Bishop's Health Not His Only Worry
Stress of Sex-Abuse Scandal May Be behind Resignation

By Joseph A. Reaves
The Arizona Republic
March 8, 2003

Tucson - His health problems were severe, but there can be little doubt that Tucson Bishop Manuel D. Moreno resigned Friday largely because of the sex-abuse scandal haunting the Roman Catholic Church.

Moreno became the 10th U.S. bishop to step down amid allegations of sexual abuse or cover-up since 1990.

"I've personally seen the impact on him," said Fred Allison, spokesman for the Tucson Diocese and a close friend of Moreno. "I can only imagine for anyone struggling with health problems, the additional stress this must be on your mind and your body."

Moreno, 72, suffered from severe prostate problems that made it difficult for him travel even relatively short distances by car or sit for prolonged periods at ceremonies and functions. He was scheduled to retire in three years but asked permission from Pope John Paul II to step down early.

A carefully worded statement from the Vatican noted the pope agreed to Moreno's request under a church law that says a bishop should offer to step down if health "or other serious reason" impedes him from carrying out his duties.

The groundwork for Moreno's resignation was laid 17 months ago when his successor, Bishop Gerald F. Kicanas, was named co-adjutor, a formal title that made him bishop-in-waiting with rights of immediate succession. He became the sixth bishop of the 107-year-old Tucson Diocese at a Mass just eight hours after the Vatican accepted Moreno's resignation.

Kicanas was named co-adjutor Oct. 30, 2001, as the Tucson Diocese was fighting a series of lawsuits by 11 men who claimed they were abused by priests over three decades.

Those lawsuits were settled last year for an estimated $15 million, and some of the records were sealed.

But a chronology compiled from the personnel files of priests, testimony from witnesses and depositions of senior church leaders revealed Moreno was deeply involved in covering up allegations of sexual abuse by priests.

The chronology showed that after Moreno was appointed bishop of Tucson on Jan. 9, 1982, but before he was ordained, March 11, 1982, he was told by an archbishop in California that a priest from the Tucson Diocese had been found in bed with a young boy.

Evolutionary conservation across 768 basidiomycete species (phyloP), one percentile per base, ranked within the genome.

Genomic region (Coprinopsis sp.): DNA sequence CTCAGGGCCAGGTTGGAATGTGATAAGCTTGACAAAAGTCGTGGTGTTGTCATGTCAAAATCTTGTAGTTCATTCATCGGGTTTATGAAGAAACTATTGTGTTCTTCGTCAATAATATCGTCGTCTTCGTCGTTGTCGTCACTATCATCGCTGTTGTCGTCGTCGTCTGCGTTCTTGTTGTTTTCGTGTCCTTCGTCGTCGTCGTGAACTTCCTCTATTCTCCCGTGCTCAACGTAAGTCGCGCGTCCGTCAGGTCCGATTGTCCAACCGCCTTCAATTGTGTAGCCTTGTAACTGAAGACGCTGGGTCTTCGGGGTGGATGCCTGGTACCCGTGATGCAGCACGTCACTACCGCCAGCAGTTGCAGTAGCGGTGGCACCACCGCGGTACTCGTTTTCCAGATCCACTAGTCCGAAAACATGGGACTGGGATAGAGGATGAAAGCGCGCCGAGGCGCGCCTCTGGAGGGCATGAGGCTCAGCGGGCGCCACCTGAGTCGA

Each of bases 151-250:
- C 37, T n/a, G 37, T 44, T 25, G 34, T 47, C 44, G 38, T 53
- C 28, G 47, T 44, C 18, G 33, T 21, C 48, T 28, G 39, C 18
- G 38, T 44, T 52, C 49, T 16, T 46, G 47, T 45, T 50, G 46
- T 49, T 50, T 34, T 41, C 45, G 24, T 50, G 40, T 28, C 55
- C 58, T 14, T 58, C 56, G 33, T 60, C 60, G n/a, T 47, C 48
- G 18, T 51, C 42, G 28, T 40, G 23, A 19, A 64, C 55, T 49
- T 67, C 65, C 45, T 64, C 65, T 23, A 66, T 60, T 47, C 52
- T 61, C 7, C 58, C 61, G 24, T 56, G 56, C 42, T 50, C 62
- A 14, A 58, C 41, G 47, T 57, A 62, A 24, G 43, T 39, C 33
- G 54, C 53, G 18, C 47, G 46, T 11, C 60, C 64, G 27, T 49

Court records show that same priest was accused of numerous other sexual molestations during the next decade and that Moreno consistently failed to take action. In fact, sworn testimony and copies of personal letters confirmed that the priest admitted his indiscretions to Moreno and that the bishop continued to cover them up.

The court records also show that Moreno repeatedly ignored warnings from public school counselors, parishioners, seminary officials and others who told him of abuse by priests under his authority.

In one case, a priest testified under oath that Moreno admonished him in the summer of 1989 for cooperating with a Tucson police detective investigating allegations of sexual molestation. He said the bishop made him "feel like an idiot," grew hostile and wanted to know why he was getting involved.

Another lawsuit filed last fall accused Moreno of refusing to ordain a seminary student as retaliation for reporting sexual misconduct he says he witnessed by priests in the Tucson Diocese.

Support groups for victims of sexual abuse across the nation were quick to respond to Moreno's resignation.

"We hope this provides some degree of healing and closure for the many women and men who were severely and needlessly harmed under Bishop Moreno's watch," read a statement from the San Diego chapter of SNAP, the Survivors' Network of those Abused by Priests.

"We also hope that lay Catholics and survivors in Arizona will continue pushing for true openness and genuine healing in the weeks and months ahead."

The Arizona chapter of SNAP deplored what it called Moreno's "20-year history of failing to deal adequately or effectively with priests in his diocese who molest children."

But Paul Pfaffenberger, president of the Arizona chapter, said he hopes Moreno's resignation will clear the way for the church to become better at dealing with abuse victims.

"We would hope that Bishop Kicanas would restore some sense of moral authority to the Tucson Diocese," Pfaffenberger said. "SNAP hopes that one of the new bishop's goals would be listening to survivors and making sure that abusive priests are removed."

In the past year, Moreno and Kicanas have worked together to implement a tougher policy on sexual abuse. They also have been aggressive in releasing names of priests accused of sexual abuse and removing them from ministry.

In June, shortly after the U.S. Conference of Catholic Bishops issued new guidelines on sexual abuse, Moreno released the names of 15 priests accused of molesting children in the Tucson Diocese. Five of those priests are dead, one had left the priesthood and four are retired. All the rest were removed from public ministry.

Since then, Moreno has publicly named four other priests accused of abuse in the Tucson Diocese.

"Bishop Moreno shepherded the people of the Tucson Diocese through good times and difficult ones," said Phoenix Bishop Thomas O'Brien, a longtime friend of Moreno.

"I will miss him, but I am grateful the people of Tucson will be served by another capable and loving religious leader, Bishop Gerald Kicanas."


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